Throughout the conflict, inter-governmental organisations and NGOs had played a number of roles, though to a lesser degree than in many other contemporary wars. The UNDP, in particular, played an important enabling role. In 1994, Tore Rose became the UNDP's Resident Representative and developed strong relations with the new Commissioner for the North, Mohamadou Diagouraga. Both were open-minded, creative and cooperative – and were extremely positive towards civil society initiatives. Their close working relations enabled them to coordinate the international community's efforts to support the peace process, lay the foundations for comprehensive development in the north and support post-conflict peacebuilding through ongoing inter-community meetings. They were also central actors in two international conferences where donors discussed conditions for their contributions to demilitarisation programmes and heavy investment schemes for the north. These conferences were viewed by the movement leaders as a kind of guarantee of the process, encouraging them to dissolve their movements.
The president was alert to the need to consolidate the transition politically through a powerful symbolic event to mark national reconciliation. The UN-supervised disarmament programme had collected close to 3,000 arms from demobilised combatants. It was decided to hold a ceremony on 27 March 1996 in Timbuktu, organised jointly by the Commissariat of the North and the UNDP. Close to 10,000 spectators gathered to watch these weapons burn in a giant 'Flame of Peace' bonfire, where the president received the announcement of the dissolution of the five movements in a statement read by Zeïdan Ag Sidalamine, leader of the Popular Front of Liberation of Azaouad. This event marked the decisive end to the war. Although the challenges of building a just and lasting peace continued, it was a powerful moment in shaping the historic memory of modern Mali.
Source: Sigrid Lode
After the secretive January 1991 Tamanrasset Agreement, the public felt excluded and suspicious. After the 1992 National Pact, certain sections of the population – notably the Songhoy sedentarists – continued to feel excluded. Many were uncertain whether the movements were sincere and unconvinced that the government was strong enough to provide security and ensure a peaceful transition. Community leaders – particularly at the grassroots level – felt they had no role in creating the peace agreement and were unprepared to take action in support of it. This only began to change in 1994. The regional concertations helped to consolidate the democratic transition and to build public support for peace in the north. But it was not until local northern civil society leaders, with the government's encouragement and support from a group of facilitators, took a primary role in peacemaking at the community level that the peace process began to consolidate. The inter-community meetings involved all concerned in developing shared strategies to address conflict-generating problems and in creating a united front against those who used violence. They reached localised agreements that finally enabled implementation of the official demobilisation programmes and the political agreements in the National Pact. The experience paved the way for post-conflict peacebuilding and laid the foundations for self-managed development programmes and local self-governance that have begun to address the problems that were initially at the root of the conflict.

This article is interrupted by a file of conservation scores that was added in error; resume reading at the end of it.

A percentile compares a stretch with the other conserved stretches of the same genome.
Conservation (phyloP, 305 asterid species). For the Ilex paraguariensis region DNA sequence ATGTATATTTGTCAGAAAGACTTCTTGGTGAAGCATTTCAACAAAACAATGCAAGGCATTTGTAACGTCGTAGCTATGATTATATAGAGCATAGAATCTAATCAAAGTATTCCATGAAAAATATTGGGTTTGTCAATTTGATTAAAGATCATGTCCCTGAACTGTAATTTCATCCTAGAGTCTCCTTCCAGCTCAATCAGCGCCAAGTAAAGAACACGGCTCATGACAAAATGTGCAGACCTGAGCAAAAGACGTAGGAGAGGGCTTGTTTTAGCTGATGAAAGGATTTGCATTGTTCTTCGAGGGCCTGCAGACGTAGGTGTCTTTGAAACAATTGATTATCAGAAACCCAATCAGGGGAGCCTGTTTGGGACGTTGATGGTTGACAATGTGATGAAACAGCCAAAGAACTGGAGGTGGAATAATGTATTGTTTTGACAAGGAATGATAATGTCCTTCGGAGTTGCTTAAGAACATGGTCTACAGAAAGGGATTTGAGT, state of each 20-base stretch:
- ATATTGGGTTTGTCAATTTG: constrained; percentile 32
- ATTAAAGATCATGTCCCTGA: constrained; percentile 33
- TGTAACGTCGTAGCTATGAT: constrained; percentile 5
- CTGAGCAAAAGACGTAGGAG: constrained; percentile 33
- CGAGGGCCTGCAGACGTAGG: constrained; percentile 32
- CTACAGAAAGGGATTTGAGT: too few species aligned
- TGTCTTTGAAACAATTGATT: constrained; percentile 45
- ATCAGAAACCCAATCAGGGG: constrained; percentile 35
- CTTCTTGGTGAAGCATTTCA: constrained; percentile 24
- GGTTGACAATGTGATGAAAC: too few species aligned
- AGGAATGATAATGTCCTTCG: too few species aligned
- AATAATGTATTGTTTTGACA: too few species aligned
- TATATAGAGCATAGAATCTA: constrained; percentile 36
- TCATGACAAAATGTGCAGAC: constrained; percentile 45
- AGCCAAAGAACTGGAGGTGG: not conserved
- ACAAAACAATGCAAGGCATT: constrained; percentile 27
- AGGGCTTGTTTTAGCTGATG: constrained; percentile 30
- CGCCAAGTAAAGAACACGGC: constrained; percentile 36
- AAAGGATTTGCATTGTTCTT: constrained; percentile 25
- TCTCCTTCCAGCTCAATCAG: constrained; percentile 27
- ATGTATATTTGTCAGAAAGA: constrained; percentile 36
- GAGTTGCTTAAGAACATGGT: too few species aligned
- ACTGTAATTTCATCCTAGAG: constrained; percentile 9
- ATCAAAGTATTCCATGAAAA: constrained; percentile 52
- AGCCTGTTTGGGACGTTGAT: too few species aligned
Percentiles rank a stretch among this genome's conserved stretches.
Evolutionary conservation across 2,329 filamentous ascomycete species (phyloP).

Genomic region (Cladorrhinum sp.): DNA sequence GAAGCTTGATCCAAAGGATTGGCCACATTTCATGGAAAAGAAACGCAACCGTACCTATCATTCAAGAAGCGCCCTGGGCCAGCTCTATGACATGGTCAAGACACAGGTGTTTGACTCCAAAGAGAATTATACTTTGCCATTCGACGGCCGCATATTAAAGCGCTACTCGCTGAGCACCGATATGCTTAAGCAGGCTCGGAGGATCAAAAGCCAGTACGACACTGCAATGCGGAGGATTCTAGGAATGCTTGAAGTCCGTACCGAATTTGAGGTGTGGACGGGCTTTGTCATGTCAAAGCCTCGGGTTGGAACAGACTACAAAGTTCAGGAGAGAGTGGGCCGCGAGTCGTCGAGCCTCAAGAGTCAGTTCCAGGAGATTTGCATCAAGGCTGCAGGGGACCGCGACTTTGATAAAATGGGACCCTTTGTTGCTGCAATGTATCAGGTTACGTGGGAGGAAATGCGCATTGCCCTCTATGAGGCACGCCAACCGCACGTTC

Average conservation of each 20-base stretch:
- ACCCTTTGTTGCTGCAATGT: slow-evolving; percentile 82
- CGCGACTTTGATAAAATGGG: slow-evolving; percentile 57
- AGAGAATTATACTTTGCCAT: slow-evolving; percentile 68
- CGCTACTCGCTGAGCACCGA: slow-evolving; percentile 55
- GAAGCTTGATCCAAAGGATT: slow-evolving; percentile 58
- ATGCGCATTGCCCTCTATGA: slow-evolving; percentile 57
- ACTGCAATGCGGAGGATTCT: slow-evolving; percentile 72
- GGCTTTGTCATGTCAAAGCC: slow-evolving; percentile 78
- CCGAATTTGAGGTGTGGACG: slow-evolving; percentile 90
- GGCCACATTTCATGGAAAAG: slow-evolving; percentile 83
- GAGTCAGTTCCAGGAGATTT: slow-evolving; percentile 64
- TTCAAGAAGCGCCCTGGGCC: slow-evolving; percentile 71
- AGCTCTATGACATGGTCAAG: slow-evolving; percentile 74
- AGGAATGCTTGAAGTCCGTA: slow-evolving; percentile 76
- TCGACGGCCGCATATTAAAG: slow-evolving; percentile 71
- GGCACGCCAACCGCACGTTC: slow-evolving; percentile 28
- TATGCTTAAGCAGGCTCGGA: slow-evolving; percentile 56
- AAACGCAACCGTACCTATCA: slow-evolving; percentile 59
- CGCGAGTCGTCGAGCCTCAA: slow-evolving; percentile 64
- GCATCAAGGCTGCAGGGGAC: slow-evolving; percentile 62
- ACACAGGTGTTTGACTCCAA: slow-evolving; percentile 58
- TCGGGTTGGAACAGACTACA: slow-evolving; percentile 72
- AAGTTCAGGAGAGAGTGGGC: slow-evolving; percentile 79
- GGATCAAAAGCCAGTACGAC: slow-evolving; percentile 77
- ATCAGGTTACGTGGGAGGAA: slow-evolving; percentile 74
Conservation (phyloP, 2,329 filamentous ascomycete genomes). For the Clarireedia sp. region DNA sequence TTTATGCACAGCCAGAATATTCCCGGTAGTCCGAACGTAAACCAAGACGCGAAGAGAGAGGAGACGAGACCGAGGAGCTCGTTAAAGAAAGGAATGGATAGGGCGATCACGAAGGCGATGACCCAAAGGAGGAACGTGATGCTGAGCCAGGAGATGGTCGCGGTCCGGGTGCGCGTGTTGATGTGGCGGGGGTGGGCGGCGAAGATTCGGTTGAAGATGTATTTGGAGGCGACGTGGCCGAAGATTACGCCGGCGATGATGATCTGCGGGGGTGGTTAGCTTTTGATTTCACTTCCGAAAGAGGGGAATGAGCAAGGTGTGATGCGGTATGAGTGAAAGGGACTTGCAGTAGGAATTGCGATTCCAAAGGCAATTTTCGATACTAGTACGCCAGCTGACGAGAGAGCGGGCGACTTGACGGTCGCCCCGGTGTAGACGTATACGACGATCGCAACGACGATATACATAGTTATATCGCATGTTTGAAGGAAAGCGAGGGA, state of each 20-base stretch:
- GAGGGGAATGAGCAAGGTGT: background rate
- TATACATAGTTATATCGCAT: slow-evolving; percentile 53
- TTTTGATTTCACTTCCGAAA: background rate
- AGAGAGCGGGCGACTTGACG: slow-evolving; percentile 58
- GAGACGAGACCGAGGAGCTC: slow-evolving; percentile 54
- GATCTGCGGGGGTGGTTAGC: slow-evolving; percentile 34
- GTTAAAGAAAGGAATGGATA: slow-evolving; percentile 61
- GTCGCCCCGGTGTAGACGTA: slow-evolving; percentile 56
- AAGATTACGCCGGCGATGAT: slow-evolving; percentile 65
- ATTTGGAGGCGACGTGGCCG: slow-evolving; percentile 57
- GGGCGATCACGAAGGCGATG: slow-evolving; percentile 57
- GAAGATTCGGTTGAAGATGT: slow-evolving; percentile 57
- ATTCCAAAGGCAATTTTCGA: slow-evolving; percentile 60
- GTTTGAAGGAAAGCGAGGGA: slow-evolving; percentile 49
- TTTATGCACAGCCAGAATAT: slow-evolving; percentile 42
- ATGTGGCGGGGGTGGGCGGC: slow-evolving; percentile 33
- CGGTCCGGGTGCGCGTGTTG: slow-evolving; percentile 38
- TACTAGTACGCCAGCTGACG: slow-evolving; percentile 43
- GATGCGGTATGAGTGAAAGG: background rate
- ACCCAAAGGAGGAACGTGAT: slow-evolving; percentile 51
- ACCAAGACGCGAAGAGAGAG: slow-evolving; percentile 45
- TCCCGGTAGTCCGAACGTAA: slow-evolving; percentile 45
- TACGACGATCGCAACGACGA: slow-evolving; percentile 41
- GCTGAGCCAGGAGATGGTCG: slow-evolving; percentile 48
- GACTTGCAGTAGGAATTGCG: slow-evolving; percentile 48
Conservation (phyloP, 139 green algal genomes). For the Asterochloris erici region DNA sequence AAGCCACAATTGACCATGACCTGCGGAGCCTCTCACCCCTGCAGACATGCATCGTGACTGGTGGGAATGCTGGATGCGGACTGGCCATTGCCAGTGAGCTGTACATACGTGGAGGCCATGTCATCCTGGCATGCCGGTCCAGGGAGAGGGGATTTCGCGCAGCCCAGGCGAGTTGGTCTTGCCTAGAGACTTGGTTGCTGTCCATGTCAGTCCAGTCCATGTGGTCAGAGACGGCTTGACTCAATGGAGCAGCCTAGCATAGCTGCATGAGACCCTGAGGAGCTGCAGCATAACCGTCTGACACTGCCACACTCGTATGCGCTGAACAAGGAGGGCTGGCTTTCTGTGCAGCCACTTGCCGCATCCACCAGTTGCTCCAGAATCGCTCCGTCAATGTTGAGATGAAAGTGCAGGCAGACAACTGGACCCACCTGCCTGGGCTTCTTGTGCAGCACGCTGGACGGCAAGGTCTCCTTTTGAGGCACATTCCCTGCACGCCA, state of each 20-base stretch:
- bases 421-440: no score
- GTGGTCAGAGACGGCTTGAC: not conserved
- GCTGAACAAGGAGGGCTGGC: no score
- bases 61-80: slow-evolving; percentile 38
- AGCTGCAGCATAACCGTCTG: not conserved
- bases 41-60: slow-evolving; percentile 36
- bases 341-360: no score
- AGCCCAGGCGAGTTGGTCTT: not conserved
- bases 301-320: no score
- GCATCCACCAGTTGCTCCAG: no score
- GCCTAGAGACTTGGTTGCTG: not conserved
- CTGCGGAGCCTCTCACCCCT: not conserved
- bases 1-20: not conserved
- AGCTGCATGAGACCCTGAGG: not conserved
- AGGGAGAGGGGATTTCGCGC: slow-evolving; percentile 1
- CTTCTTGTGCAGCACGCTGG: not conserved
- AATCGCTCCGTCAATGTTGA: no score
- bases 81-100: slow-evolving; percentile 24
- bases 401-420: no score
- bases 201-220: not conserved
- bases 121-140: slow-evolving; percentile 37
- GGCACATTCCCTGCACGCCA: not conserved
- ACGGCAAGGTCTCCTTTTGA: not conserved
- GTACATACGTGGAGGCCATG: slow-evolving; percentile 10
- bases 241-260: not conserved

Sequence of mechanisms
Sequence of mechanisms
Rebellion begins People’s Movement of Azaouad (MPA) and Islamic Arabic Front of Azaouad (FIAA) attack military targets in north.
Tamanrasset Agreement The widely condemned agreement between Traoré and the MPA and FIAA is signed; the People’s Liberation Front of Azaouad (FPLA) and the Revolutionary Liberation Army of Azaouad (ARLA) are formed shortly after.
Transitional Government Traoré overthrown by military coup; a new pro-democracy transitional government that rejects Tamanrasset Agreement is installed.
1991 29 July – 12 Aug
National Conference The transitional government hosts a gathering of delegates from all over Mali to develop a new constitution, providing an opportunity for northern participants to discuss peacemaking.
Preparatory meetings for National Pact
Segou: government officials, leaders from the armed movements and civil society meet to draft the basic document to guide negotiations.
El Golea, Algeria representatives of the armed movements meet to develop a common platform United Movements and Fronts of Azaouad (MFUA).
Mopti: civil society participants are involved in MFUA – government negotiations; the parties agree on the principle that the solution should be sought within the framework of a single state.
1991 – 1992 Dec – March
National Pact A series of meetings in Algiers concludes in the National Pact but key stakeholders are left out and implementation proves difficult.
Regional concertations Government-sponsored meetings are held throughout the country to engage the wider public in discussion of political priorities; they help to consolidate democracy and consensus on need for a peaceful resolution to conflict in the north.
Inter-community meetings 37 meetings are self-organised throughout the North with support from Norwegian Church Aid, resulting in localised ceasefire and peace agreements .
1996 22 March
Consolidation meeting Unsuccessful attempt to follow up on the community meetings.
1996 27 March
‘Flame of Peace’ A national reconciliation ceremony is held, marking a final conclusion to the war with decommissioned weapons destroyed symbolically in a giant fire.
Follow-up meetings A series of inter-community meetings is held to follow up on earlier developments, resolve outstanding disputes and address ongoing decommissioning issues. They feed into the national process of decentralising government.